While the practice of “metta” stems from the Buddhist tradition, it can be done by any person from any religious tradition, or from none at all. It is a way to feel more connected to yourself and to others around you. To be a bit more sensitive to your own suffering and the suffering of others. To open up your heart and access the kindness and love within it. To become a happier person.

May you be filled with loving kindness, toward yourself and toward others.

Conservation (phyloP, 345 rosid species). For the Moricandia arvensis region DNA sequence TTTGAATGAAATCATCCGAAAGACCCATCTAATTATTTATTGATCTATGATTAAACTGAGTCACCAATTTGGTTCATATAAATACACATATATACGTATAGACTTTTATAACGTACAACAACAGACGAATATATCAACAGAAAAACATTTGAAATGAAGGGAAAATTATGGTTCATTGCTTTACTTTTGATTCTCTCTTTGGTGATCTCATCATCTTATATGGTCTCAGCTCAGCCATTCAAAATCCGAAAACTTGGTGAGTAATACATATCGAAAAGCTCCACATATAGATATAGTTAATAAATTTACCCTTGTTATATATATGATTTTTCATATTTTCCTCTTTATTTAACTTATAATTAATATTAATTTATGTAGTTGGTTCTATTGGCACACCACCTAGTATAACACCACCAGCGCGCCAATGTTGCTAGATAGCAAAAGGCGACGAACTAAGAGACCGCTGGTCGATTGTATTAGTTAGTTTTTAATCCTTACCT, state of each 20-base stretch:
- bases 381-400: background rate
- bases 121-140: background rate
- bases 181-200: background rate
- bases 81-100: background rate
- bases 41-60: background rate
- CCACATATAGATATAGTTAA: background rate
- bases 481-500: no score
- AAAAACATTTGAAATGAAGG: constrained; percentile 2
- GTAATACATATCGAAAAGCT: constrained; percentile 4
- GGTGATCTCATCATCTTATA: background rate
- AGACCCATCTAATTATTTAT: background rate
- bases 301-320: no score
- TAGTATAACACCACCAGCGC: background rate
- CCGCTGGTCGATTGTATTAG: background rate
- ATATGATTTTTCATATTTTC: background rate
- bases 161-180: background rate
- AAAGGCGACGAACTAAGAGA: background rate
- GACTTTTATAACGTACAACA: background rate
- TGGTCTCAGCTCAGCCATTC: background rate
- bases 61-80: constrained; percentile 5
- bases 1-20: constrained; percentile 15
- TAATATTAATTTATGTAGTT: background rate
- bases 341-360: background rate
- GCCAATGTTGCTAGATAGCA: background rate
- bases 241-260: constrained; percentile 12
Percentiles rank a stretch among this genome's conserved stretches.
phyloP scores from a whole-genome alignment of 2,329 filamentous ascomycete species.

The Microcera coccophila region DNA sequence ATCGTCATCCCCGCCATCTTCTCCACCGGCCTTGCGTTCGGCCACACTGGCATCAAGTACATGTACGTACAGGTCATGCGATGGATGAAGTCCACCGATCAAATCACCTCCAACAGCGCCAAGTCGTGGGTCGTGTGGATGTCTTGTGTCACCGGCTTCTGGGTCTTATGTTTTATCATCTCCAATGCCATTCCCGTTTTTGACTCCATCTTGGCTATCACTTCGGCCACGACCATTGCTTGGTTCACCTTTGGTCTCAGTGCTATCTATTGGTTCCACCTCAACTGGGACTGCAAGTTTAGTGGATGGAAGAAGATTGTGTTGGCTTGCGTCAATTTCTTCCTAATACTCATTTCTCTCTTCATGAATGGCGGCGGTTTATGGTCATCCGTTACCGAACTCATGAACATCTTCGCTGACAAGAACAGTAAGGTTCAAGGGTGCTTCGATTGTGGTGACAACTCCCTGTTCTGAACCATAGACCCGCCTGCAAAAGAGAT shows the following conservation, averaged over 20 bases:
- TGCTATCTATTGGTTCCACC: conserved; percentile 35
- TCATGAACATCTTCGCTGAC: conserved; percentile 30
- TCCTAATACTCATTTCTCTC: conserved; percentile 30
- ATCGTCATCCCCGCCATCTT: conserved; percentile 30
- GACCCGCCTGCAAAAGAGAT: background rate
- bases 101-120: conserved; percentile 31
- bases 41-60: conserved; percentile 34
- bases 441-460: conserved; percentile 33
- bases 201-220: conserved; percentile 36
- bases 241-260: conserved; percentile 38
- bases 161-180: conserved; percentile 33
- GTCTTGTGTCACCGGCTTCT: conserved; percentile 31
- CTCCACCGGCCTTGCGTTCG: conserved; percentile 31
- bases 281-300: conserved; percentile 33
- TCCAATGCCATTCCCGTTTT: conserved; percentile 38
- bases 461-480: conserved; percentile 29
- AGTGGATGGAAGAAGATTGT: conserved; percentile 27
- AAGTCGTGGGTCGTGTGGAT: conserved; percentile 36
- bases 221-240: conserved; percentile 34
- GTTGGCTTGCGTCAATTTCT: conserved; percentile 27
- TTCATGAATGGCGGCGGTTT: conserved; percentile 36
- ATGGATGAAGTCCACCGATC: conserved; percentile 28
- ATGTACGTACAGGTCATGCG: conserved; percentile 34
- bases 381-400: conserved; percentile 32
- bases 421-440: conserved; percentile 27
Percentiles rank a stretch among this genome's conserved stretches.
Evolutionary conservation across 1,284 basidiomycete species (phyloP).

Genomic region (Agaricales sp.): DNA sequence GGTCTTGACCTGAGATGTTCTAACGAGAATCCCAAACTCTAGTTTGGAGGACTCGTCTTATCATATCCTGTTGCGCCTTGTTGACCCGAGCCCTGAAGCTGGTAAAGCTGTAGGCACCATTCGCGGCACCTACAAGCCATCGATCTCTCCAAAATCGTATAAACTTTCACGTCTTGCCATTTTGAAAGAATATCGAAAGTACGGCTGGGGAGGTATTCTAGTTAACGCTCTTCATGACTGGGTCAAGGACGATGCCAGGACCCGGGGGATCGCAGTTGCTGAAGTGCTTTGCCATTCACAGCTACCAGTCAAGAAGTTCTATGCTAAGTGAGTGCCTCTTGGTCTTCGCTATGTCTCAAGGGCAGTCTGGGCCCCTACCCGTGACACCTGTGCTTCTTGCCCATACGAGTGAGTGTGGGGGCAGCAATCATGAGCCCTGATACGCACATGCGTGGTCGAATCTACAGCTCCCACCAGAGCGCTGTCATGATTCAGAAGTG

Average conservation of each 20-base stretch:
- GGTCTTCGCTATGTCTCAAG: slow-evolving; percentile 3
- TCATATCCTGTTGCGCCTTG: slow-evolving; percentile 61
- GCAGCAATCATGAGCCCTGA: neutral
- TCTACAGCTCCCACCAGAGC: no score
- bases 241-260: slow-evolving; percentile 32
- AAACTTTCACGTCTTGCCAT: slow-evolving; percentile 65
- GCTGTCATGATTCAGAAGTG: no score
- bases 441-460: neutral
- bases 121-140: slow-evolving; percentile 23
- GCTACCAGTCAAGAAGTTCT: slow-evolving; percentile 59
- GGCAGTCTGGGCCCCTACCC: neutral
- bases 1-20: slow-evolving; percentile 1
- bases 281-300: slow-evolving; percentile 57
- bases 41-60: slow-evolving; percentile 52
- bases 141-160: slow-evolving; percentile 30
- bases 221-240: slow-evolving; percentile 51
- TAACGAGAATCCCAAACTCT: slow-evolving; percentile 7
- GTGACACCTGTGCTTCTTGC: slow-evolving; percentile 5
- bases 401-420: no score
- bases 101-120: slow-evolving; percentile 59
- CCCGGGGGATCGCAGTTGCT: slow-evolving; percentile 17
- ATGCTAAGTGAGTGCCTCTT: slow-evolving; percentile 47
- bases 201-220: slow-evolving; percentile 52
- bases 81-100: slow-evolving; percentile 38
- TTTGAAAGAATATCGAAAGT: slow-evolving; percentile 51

May you be healthy, in body and mind.
May you live with ease, as much and as often as possible.
May you be and feel: fully supported, and deeply loved, valued, cherished, and cared for.
May you be truly happy, peaceful, content, and fulfilled.

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One Response to My Wish For You

  1. Samatha says:

    You are often the object of my metta practice, the person easy to send warm feelings towards and stir feelings of compassion and good will.
    May you be cherished.
    May you be healthy.
    May you keep being mine (not very Buddhist, good old attachment getting a hold over me!)